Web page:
Grandparents and childcare: Long-distance grandmas can do it, too

I must say, I'm one fortunate long-distance grandma. My good fortune—despite the bad fortune of my only two grandsons living 815 miles away—lies in the fact that I get to visit Bubby and Mac at their desert home in just a few weeks.


I just visited them in December.

And in October.

And in August.

Plus, they visited me and the rest of our mountain-dwelling family in June.

And there were a few times I visited the desert in the early months of the year, as well.

Do I have megabucks that allow me to keep my calendar marked with travel dates to see my grandsons, all to keep my heart from breaking over living so far away from them.

Not at all. In fact, this past year has been particularly challenging for me, in terms of finances.

It's been a good year for my daughter and son-in-law, though. Good in terms of finances because Megan went back to full-time work, and Preston is rocking the financial-advising world. Which translates to a good year for me because all their time committed to work means they need someone to babysit my grandsons.

Bubby and Mac do have their daily childcare needs met by an in-home provider—at their home—thanks to their great Aunt Katie, Preston's aunt. She watches Mac every day and Bubby every day that he's not at his two-mornings-a-week preschool. There are times, though, that Megan and Preston need the boys covered for 24/7 stints Aunt Katie can't cover.

And that's where I come in.

The reason I get to see my adorable grandsons far more often than the average grandma-bear might get to see her grandbears is because I come in pretty handy as a fill-in childcare provider. On Megan and Preston's dime.

As working parents, Megan and Preston have daycare built into their budget. And if anyone reading this knows anything about childcare costs nowadays, it ain't cheap. Gramma, though, does come cheap. At least not any more expensive to fly me there for a week and back home again than the cost typically paid for a week's worth of childcare.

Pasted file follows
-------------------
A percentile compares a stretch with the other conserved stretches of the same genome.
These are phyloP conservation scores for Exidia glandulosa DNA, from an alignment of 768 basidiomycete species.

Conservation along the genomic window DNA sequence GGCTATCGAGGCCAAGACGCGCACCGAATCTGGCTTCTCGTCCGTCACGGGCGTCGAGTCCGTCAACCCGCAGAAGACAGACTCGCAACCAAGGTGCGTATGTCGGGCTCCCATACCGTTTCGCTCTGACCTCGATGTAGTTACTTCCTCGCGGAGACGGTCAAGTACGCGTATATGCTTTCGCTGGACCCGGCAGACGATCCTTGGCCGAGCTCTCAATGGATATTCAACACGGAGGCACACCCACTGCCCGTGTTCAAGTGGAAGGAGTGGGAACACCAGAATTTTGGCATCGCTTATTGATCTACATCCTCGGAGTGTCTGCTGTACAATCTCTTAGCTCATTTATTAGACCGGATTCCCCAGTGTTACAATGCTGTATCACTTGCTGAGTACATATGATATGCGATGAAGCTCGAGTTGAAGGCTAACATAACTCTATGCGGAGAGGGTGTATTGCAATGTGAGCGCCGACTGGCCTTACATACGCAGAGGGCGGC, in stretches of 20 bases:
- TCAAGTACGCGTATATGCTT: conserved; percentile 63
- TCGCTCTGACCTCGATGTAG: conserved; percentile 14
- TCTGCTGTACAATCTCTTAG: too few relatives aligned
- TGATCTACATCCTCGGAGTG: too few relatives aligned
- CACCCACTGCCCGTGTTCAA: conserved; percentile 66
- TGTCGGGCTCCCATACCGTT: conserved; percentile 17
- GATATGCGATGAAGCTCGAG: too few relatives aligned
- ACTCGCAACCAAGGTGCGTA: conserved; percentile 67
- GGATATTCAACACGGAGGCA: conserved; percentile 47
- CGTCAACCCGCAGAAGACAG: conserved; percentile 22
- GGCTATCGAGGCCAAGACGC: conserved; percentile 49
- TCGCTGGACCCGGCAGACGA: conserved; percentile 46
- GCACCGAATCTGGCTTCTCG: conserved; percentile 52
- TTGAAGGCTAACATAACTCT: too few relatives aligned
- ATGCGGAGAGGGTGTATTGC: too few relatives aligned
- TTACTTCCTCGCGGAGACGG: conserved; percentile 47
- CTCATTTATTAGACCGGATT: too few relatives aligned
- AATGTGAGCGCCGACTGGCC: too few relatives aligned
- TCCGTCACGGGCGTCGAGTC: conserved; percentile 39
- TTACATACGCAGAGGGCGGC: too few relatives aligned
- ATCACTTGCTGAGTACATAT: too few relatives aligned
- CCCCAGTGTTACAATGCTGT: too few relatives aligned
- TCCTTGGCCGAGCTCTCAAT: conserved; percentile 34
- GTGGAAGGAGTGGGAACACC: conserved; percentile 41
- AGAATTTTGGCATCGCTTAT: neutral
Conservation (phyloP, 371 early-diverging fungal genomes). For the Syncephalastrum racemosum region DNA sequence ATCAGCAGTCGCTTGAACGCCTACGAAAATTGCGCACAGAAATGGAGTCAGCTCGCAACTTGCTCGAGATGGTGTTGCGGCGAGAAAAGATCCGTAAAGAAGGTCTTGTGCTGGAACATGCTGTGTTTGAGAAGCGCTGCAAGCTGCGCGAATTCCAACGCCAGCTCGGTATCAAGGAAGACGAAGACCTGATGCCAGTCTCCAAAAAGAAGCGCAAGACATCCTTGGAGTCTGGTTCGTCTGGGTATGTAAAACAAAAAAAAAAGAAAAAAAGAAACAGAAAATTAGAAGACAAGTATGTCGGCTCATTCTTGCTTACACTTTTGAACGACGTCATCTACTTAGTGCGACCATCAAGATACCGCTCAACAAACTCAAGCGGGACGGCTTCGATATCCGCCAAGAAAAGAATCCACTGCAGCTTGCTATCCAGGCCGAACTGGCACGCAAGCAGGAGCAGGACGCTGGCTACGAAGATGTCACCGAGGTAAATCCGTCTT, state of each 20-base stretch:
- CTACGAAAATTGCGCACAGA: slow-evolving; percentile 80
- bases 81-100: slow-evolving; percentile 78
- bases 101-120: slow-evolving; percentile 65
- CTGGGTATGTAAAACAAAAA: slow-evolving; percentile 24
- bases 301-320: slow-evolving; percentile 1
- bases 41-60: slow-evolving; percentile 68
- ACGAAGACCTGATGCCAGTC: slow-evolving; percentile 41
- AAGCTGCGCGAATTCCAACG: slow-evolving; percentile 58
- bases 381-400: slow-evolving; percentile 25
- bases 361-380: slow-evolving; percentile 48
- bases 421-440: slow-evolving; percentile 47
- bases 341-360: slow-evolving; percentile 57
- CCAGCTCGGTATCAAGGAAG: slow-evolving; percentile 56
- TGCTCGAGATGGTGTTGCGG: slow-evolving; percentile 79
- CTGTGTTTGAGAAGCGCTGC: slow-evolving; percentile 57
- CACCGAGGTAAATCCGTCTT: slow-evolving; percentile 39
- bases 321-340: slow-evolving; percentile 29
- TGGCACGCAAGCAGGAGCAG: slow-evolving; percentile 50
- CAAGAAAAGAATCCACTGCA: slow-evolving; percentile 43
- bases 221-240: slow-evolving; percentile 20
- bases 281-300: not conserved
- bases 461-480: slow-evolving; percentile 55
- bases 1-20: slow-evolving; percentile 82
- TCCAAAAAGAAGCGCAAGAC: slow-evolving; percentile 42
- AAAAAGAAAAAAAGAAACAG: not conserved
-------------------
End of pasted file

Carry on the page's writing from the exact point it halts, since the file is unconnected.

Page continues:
A week of childcare with built-in Gramma time for the boys, all for one low price of plane fare.

Who wins in that scenario? All of us! I win. My grandsons win. Megan and Preston win.

As I added dates for my upcoming desert trip to my new 2013 calendar, I considered how grateful and how lucky I am, and thought that maybe other long-distance grandmas could be just as lucky, if only they took a chance and asked the parents of their grandkids to consider a similar arrangement.

Long-distance grandmas: Ask! Ask if you can help out with childcare for your grandchildren. And ask if they'll foot the bill to fly you to their home to do just that. Then you and your loved ones can win, too.

I'm definitely not the only grandma to do this. In fact, many years before I reached grandma status, I learned a former boss of mine had retired when her first grandbaby arrived and was traveling from Colorado to Chicago on alternating weeks to help cover childcare. Childcare is expensive; the manner in which parents now handle the juggling of it is far different from what we may remember from our own days of raising children while being employed.

Of course there are a few caveats:

  • Some childcare arrangements require the parents to pay for days the child won't be attending, so don't be offended if your offer of services is turned down for financial reasons.
  • It's likely only economically advantageous if you cover the childcare for a week. This could be for a week jam-packed with appointments and events for Mom and Dad, who wouldn't be leaving town, just busy. (I've covered such times). Or it could be a week in which Mom and Dad need to be out of town, be it for a conference or possibly even a regular ol' kid-free vacation for the parents. (I've covered even more of those times.)
  • And it's likely only comparable to the cost of their regular childcare if reasonable airfare can be arranged.
  • Also likely: The arrangement requires the traveling grandma to be self-employed or retired...or willing to use her paid time off from her regular job for the childcare stint.
  • A week as the sole childcare provider can be exhausting, especially for long-distance grandmas who don't care for kids often.

The bottom line: Childcare is a huge expense for families with young children, and that expense may be a bit more palatable if they can fit in some grandma time for the grandkids on that same tab, too.

It's worth asking. Trust me.

Today's question:

What was your childcare arrangement when your kids were young?